Placeless nostalgia for a primitive future
Marty Lipp talks with Dominic Cravic about
Les Primitifs du Futur
Can you be nostalgic for a place you've never been? On January 21, the 2007 edition of Globalfest took place at Webster Hall in New York City, and hosted several bands that recreate times and places that few if anyone in these parts ever experienced. In fact, the musicians themselves were never there. Still, they conjure up a spell strong enough to create a place you'd really want to be.
One of the featured bands was Les Primitifs du Futur, led by guitarist Dominic Cravic. Cravic is a French musician who was playing jazz and rock in the 1980s, but also loved bal-musette, a style born in poor Parisian districts in the 1880s. It then spread to the upper classes through the early 20th century. At first, the bourgeousie would go to bal-musette dancehalls as a kind of "slumming," which the proprietors sometimes indulged by staging mock police raids. The musette dancehalls swung to a variety of partner dances - waltzes, tangos, fox trots, as well as the risque hands-on-butts java style.
The older music, Cravic said, was from an era before big media and industrialization. "It has a perfume of a homemade music played for dance for ordinary people and some high-society members who liked to hang out with the 'milieu' [in the dancehalls], the hoodlums, pimps, et cetera."
"It's sure that something has been lost," Cravid added, "but no one can tell if things can reappear again. I always give the example of Manouche or Gypsy style á la Django Reinhardt: fifteen years ago, you could count the Manouche guitar players on both hands - some genuine old guys playing in some little cafes at the flea market and a few gadges [standard French guitarists who loved the music]. Today, it's a huge worldwide craze with a lot of festivals, clubs, an enormous production of albums of Gypsy music."
(Les primitifs at Globalfest, 2007)
In the 1960s, he said, "we had the arrival of our French version of pop rock 'n' roll: what they called Les Yeh Yeh. The musette style, like many other styles, was considered corny - oldie but not goodie - and was swept away. Added to that, accordion players - to resist the flood - started to play really corny. It took 25 years before audiences turned their ears again to what could be considered their own roots. And accordion is back again in the different French fields of music, even in rap or hiphop."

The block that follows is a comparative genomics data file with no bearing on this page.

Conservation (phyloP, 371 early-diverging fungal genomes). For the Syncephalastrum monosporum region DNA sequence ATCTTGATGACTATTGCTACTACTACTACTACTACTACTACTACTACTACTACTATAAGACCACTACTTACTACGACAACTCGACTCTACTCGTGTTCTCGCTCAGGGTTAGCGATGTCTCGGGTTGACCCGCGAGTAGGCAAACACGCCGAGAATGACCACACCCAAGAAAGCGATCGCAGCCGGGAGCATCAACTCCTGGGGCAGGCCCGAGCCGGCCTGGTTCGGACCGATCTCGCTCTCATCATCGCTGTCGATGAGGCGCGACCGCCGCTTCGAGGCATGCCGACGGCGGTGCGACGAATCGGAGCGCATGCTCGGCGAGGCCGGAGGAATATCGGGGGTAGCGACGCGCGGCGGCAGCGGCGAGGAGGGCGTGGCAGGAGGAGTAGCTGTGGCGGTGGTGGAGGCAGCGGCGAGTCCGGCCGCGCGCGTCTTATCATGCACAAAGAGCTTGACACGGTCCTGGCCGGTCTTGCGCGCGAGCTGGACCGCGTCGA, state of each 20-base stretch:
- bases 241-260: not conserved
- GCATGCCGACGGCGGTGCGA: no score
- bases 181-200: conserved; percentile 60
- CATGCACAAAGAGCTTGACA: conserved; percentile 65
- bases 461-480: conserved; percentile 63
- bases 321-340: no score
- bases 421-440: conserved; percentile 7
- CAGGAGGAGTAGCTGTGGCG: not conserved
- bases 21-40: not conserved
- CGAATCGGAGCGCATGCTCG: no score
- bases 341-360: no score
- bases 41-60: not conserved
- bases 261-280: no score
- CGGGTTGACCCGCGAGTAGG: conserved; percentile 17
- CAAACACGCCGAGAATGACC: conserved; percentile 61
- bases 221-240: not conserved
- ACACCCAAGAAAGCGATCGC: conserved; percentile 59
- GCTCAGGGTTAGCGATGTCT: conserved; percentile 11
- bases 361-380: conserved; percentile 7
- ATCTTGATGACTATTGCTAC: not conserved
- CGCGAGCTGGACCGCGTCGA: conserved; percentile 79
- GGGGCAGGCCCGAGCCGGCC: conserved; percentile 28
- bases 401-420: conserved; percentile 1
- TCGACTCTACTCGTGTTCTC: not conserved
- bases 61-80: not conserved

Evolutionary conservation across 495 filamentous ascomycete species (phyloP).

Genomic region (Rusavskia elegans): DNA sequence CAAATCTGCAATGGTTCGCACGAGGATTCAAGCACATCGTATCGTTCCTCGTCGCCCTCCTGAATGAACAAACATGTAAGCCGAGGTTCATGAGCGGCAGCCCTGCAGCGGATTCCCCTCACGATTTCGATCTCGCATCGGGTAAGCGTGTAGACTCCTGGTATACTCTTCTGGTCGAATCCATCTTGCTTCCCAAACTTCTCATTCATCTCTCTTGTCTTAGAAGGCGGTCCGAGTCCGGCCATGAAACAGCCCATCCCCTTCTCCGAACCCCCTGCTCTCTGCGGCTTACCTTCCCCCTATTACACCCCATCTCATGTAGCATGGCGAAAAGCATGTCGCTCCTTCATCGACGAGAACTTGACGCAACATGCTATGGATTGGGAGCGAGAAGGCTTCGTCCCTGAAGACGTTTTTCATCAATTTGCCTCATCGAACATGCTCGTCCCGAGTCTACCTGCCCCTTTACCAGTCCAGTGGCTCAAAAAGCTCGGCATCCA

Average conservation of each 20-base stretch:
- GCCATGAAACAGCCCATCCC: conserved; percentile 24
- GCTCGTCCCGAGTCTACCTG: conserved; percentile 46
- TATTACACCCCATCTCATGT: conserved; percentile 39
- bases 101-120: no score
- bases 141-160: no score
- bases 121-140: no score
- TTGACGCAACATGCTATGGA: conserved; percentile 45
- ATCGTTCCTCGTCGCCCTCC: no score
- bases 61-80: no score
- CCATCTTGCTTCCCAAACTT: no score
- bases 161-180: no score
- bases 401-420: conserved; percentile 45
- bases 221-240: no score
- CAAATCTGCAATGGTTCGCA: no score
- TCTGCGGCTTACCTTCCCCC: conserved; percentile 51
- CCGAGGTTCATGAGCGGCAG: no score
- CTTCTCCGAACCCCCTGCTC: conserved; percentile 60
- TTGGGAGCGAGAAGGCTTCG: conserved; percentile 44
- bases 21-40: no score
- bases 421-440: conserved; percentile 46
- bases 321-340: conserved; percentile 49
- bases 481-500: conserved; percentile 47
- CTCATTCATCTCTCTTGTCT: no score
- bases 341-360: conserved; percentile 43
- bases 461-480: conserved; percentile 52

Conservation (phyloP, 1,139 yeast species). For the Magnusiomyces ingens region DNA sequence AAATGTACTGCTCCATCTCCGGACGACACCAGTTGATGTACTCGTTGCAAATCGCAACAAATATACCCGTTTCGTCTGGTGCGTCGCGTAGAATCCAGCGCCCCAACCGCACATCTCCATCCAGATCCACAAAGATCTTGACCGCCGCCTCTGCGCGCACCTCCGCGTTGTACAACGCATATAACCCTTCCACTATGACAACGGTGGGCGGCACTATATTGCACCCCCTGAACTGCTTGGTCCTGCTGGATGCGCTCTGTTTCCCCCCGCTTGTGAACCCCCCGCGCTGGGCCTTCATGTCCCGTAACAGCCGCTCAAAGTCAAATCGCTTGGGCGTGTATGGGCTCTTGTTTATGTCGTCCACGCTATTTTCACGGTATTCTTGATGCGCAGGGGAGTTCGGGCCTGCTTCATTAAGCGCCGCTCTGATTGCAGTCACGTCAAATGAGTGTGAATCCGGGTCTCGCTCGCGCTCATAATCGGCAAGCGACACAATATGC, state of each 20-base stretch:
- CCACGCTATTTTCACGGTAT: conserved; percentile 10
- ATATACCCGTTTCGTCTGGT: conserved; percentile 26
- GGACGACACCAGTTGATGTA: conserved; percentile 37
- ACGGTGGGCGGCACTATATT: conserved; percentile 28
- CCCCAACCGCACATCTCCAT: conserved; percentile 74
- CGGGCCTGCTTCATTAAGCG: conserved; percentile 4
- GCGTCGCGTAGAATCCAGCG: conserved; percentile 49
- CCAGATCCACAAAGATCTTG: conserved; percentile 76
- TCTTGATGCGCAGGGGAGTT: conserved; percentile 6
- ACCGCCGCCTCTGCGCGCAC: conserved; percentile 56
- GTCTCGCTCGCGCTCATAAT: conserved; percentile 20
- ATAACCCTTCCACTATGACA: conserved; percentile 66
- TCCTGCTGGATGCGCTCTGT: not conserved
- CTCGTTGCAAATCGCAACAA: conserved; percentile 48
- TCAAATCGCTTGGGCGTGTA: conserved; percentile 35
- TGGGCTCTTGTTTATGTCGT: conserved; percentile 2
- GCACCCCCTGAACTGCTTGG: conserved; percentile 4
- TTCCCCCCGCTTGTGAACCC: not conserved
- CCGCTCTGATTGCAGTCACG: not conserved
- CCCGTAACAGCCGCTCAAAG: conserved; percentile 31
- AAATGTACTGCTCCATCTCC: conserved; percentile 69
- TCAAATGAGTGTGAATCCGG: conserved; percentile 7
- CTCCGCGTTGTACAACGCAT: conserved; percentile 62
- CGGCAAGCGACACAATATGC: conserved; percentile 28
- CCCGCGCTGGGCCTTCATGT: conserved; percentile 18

In 1985, he met a fellow nostalgist in Robert Crumb, the iconic American underground cartoonist who created the ubiquitous "Keep on Truckin'" poster and the character Mr. Natural. Crumb, who played mandolin and banjo, was a longtime fan of old jazz and blues.
Crumb and Cravic hunted down old 78s and found like-minded musicians to create Les Primitifs du Futur. They released an EP in 1986, then a full-length album in 1995. Now their 2000 album, World Musette, was reissued in North America in 2007.
"We like to play some songs close to the way they were played, to keep that tradition alive and we love that sound," Cravic said, "but what we prefer is writing new songs with a personal approach. It's like traveling through time. We love to create songs that present meetings of different cultures: an accordion player from Auvergne in the center of France playing along an Algerian oud player [as in] the song that gave its title to World Musette. Anyway, we think that there is more in common with the different musics of the world than differences."
The Primitifs are reverent without being too serious, swinging but always lovely; even Fay Lovsky's playing of the musical saw is hauntingly pretty despite its being a touch absurd, which might be a pretty good description of the band as a whole. - Marty Lipp
Photos by Marty Lipp, 2007
Read our 2000 review of World Musette
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